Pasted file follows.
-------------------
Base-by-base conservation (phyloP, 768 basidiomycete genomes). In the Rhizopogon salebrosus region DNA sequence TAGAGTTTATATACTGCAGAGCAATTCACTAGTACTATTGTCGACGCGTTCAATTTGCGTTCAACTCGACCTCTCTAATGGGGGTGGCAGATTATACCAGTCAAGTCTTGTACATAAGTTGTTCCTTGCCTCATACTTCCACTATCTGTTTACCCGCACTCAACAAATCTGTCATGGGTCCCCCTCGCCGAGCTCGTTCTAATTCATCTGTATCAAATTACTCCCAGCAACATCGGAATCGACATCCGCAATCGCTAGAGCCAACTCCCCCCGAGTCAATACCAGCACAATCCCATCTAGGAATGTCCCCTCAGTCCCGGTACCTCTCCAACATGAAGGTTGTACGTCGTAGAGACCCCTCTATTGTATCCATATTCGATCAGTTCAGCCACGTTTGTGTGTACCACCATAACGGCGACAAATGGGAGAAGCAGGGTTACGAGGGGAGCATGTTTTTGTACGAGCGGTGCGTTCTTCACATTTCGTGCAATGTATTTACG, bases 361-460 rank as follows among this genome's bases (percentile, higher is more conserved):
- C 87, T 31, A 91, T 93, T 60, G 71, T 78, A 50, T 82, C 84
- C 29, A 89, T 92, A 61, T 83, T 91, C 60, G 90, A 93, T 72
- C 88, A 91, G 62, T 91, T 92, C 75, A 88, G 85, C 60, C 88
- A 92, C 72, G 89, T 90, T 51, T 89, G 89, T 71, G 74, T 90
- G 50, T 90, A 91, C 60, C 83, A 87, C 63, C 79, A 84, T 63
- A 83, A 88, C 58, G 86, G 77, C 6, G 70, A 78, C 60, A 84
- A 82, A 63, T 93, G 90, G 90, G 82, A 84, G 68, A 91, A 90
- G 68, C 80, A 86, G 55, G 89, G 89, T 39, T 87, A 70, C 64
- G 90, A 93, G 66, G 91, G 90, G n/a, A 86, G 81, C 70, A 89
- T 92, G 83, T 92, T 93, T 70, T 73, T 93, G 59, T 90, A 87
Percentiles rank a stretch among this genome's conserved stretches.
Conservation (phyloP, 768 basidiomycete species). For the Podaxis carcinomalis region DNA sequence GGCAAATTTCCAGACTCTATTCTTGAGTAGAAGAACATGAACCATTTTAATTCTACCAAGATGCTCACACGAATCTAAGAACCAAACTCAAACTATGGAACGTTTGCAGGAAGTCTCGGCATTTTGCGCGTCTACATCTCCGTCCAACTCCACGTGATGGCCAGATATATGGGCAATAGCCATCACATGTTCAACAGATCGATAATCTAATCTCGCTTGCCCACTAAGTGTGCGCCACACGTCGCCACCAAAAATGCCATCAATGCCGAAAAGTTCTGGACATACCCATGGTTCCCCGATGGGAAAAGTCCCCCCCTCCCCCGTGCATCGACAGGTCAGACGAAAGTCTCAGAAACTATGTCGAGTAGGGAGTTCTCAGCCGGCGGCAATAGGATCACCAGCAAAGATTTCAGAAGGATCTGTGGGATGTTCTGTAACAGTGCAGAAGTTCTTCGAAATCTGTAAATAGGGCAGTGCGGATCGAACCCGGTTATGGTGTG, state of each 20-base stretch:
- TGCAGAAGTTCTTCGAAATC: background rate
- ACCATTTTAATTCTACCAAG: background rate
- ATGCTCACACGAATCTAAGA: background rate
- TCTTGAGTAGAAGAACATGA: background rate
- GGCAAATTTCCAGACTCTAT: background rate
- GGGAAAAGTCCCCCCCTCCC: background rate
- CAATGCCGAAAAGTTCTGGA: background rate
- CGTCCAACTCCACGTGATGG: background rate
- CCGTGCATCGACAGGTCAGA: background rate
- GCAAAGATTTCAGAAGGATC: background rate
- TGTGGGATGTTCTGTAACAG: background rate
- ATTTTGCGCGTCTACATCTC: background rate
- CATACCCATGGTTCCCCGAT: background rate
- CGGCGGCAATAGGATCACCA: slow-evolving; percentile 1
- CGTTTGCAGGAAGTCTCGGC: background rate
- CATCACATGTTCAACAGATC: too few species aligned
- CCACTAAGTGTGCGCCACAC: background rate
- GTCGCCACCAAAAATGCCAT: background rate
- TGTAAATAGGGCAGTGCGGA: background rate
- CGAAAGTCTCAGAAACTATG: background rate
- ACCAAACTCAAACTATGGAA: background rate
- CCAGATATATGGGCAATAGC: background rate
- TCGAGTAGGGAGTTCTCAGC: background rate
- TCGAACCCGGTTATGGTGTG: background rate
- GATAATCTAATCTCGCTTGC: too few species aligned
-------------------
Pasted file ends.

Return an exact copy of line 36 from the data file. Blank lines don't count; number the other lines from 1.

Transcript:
- TCGAGTAGGGAGTTCTCAGC: background rate